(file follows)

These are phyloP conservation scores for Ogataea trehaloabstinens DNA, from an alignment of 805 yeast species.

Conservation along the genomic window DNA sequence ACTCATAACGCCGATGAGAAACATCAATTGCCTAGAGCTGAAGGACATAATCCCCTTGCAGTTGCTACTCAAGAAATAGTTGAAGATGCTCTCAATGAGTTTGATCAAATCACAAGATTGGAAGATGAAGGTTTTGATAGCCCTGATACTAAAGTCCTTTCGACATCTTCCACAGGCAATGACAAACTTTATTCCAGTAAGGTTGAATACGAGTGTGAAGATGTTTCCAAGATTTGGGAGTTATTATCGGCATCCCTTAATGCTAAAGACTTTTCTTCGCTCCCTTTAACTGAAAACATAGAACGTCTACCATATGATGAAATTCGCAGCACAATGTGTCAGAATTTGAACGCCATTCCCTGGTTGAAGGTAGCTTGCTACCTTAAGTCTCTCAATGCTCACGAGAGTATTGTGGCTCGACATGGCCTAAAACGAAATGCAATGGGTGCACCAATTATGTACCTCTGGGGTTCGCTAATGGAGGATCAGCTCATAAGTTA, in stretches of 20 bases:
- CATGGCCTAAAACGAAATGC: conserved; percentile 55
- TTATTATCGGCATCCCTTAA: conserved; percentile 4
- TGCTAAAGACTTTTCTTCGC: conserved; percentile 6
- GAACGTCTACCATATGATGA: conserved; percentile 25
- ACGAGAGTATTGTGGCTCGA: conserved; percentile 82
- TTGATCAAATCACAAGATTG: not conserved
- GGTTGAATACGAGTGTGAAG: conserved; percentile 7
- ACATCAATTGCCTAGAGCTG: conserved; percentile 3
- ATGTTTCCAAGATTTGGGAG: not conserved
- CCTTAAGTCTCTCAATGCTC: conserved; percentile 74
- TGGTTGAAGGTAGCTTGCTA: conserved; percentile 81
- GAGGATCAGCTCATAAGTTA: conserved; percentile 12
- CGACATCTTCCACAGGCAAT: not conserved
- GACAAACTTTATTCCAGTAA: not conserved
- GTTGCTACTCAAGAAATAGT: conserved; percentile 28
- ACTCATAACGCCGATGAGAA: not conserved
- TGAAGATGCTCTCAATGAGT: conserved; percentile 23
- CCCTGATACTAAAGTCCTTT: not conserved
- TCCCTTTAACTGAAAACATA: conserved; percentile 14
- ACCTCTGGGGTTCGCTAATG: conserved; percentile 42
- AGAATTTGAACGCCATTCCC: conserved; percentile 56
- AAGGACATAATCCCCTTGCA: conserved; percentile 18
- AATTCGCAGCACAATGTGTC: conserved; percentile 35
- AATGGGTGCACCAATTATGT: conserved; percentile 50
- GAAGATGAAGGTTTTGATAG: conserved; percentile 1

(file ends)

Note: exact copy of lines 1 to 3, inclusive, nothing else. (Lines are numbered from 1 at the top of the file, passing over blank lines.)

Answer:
These are phyloP conservation scores for Ogataea trehaloabstinens DNA, from an alignment of 805 yeast species.

Conservation along the genomic window DNA sequence ACTCATAACGCCGATGAGAAACATCAATTGCCTAGAGCTGAAGGACATAATCCCCTTGCAGTTGCTACTCAAGAAATAGTTGAAGATGCTCTCAATGAGTTTGATCAAATCACAAGATTGGAAGATGAAGGTTTTGATAGCCCTGATACTAAAGTCCTTTCGACATCTTCCACAGGCAATGACAAACTTTATTCCAGTAAGGTTGAATACGAGTGTGAAGATGTTTCCAAGATTTGGGAGTTATTATCGGCATCCCTTAATGCTAAAGACTTTTCTTCGCTCCCTTTAACTGAAAACATAGAACGTCTACCATATGATGAAATTCGCAGCACAATGTGTCAGAATTTGAACGCCATTCCCTGGTTGAAGGTAGCTTGCTACCTTAAGTCTCTCAATGCTCACGAGAGTATTGTGGCTCGACATGGCCTAAAACGAAATGCAATGGGTGCACCAATTATGTACCTCTGGGGTTCGCTAATGGAGGATCAGCTCATAAGTTA, in stretches of 20 bases:
- CATGGCCTAAAACGAAATGC: conserved; percentile 55